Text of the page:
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in their lives transcend all law; they love all men, and are persecuted by all; they are unknown, and yet are condemned. Death to them is life ; of their poverty they make many rich, and in the extremity of want they still possess all things. They are treated with dishonour, and by dishonour are made glorious; their integrity is insured by the insults which they suffer; when cursed they bless, and reproaches they pay with respect. When doing good they are punished as evil-doers; and when they are punished they rejoice as men that are raised unto life. By Jews they are treated as aliens and foes, by Greeks they are persecuted ; and none of their enemies can state a ground for their enmity.

In good truth, Christians are to the world what the soul is to the body. The soul is transfused through the members of the body, and Christians through the cities of the world: the soul dwells in the body, but is not of the body; and Christians dwell in the world, but are not of the world. The soul unseen is treasured up in the visible body; and Christians visibly are in the world, but their faith is a guest unseen in it. The flesh hates the soul, and wars against it without provocation, because it forbids the enjoyment of its pleasures; and the world hates Christians without provocation, because they are at enmity with its enjoyments. The soul loves that flesh and those limbs that hate it; and Christians love all that hate them. The soul is shut up in the body, but itself is to the body a protector ; and Christians are included in the world as in a prison-house ; and yet they are the guardians of the world. The immortal soul resides in a mortal tabernacle ; and Christians dwell amidst corruption, but are waiting for incorruption in heaven. By loss of meat and drink the soul is strengthened ; and Christians abound more and more, though suffering every day. Such is the station in which God has planted them, and it is not lawful for them to retire from it.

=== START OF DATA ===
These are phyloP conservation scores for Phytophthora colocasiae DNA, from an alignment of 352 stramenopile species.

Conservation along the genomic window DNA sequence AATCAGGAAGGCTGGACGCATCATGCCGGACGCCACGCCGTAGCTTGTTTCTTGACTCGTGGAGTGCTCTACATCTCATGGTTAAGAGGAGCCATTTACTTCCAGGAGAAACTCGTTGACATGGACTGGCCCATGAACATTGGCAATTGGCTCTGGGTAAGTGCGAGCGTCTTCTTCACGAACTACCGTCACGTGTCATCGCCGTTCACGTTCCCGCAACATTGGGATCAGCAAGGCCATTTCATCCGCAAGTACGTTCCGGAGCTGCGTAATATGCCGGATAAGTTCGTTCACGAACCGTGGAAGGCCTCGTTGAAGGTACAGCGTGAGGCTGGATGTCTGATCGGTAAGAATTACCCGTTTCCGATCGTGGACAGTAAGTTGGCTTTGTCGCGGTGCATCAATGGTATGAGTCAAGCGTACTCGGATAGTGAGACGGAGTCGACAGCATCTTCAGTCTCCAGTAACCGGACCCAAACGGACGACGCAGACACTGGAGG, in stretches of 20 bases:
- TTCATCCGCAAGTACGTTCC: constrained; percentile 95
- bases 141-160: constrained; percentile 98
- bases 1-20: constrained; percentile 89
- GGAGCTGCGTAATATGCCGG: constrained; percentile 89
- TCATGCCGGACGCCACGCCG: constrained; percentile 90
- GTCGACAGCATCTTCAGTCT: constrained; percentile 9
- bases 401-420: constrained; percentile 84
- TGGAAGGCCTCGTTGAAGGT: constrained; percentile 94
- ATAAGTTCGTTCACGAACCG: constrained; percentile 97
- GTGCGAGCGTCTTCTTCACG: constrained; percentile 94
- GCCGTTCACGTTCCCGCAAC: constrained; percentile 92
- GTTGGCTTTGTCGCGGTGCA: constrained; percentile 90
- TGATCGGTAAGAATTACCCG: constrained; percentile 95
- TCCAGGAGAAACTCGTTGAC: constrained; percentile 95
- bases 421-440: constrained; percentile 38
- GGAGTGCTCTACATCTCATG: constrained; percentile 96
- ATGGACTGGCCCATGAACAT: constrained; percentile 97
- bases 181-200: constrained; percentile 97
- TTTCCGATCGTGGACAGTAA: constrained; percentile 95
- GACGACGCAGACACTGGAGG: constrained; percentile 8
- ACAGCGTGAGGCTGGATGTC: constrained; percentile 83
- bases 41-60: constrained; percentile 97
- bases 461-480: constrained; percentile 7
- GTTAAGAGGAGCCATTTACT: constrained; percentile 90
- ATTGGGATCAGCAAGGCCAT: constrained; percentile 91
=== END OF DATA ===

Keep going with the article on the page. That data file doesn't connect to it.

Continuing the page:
I have already that their faith was not a discovery of this world. It is not a human counsel which they support with this anxiety ; nor are they entrusted with the stewardship of mysteries which proceed from man ; but God Himself, the Almighty and